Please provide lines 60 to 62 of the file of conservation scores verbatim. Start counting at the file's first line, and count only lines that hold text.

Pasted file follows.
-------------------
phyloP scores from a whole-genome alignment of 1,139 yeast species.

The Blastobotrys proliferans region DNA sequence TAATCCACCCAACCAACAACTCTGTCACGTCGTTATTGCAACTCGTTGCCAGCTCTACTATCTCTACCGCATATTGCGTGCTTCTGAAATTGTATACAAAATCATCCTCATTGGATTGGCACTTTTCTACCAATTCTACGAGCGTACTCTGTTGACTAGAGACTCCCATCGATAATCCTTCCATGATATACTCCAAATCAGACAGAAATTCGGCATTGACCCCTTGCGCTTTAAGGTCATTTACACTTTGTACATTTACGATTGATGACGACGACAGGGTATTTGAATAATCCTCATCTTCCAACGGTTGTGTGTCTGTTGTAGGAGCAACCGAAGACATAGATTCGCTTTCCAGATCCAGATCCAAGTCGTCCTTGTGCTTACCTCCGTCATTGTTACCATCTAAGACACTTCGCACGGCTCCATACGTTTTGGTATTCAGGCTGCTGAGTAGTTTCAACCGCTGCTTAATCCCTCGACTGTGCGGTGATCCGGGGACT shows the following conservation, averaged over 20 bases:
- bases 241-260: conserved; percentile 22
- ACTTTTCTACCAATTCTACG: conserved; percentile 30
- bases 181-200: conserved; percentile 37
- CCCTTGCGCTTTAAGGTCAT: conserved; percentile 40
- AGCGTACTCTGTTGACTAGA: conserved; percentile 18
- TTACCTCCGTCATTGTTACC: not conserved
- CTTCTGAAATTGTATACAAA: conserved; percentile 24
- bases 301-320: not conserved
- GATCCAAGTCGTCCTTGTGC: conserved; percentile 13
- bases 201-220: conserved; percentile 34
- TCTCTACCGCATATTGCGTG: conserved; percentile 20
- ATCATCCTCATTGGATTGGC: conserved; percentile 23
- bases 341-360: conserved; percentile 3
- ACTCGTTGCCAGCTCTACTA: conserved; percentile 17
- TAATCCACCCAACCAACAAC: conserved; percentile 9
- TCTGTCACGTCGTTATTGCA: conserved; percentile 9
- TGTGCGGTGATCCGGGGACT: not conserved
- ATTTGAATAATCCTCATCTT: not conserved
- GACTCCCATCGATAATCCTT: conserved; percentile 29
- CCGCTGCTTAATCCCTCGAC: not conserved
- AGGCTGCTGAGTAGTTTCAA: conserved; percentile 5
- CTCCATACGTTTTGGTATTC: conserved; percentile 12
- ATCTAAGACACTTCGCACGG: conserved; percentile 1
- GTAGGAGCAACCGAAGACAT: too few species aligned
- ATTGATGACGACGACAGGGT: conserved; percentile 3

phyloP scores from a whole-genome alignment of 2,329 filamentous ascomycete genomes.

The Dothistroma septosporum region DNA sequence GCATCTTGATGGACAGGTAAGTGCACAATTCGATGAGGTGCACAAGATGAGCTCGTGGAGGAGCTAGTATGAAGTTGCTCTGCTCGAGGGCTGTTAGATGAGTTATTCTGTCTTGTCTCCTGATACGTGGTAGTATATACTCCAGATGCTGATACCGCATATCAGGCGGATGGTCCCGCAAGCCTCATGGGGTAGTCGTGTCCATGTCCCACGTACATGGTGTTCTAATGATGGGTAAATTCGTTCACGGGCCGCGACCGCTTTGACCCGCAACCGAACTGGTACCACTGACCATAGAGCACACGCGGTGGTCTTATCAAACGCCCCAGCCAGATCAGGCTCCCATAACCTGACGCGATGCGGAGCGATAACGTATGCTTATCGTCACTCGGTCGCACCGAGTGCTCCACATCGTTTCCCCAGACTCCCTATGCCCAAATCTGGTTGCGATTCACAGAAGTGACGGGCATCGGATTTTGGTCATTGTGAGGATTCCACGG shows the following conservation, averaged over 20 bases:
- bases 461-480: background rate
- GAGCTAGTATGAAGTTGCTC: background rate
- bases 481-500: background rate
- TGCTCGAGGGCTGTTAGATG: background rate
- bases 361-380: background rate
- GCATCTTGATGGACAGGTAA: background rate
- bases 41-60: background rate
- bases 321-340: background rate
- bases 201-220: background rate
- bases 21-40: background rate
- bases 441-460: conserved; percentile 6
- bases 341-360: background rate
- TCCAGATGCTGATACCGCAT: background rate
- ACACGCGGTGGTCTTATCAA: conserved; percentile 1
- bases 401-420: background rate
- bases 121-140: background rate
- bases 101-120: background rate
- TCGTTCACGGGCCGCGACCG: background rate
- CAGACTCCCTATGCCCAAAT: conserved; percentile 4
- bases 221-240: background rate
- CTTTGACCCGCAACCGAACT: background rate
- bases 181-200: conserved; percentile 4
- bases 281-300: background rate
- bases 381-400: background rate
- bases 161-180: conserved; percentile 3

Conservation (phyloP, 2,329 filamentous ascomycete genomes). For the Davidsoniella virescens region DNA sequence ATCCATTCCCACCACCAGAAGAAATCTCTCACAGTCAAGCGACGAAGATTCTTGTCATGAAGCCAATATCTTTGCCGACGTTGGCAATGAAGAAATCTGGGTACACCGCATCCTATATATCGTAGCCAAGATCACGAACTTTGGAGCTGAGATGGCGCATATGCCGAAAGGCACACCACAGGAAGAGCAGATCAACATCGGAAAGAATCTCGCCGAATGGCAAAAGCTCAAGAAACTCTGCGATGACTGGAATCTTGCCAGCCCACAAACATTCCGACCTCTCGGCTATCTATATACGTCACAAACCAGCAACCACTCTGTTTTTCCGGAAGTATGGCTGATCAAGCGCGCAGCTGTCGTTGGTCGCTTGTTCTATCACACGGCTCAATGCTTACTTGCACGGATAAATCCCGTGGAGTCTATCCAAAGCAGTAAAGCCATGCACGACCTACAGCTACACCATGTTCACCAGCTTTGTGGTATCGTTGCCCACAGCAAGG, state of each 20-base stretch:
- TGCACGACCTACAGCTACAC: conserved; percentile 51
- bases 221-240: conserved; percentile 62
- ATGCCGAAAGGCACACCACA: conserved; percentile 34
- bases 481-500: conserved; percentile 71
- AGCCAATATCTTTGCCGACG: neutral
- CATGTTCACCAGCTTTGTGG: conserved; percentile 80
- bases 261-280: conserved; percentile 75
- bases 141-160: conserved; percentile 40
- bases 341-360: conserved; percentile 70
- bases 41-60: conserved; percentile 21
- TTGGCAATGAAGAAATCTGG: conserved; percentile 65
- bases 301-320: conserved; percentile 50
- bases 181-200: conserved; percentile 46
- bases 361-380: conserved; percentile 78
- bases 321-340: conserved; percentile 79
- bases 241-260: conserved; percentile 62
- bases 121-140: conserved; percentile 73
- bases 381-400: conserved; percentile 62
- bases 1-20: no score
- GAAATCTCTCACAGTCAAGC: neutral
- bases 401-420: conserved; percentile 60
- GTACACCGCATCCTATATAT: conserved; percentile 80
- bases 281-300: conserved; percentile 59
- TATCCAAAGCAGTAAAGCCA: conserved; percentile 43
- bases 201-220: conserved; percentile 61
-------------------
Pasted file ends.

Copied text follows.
- AGCCAATATCTTTGCCGACG: neutral
- CATGTTCACCAGCTTTGTGG: conserved; percentile 80
- bases 261-280: conserved; percentile 75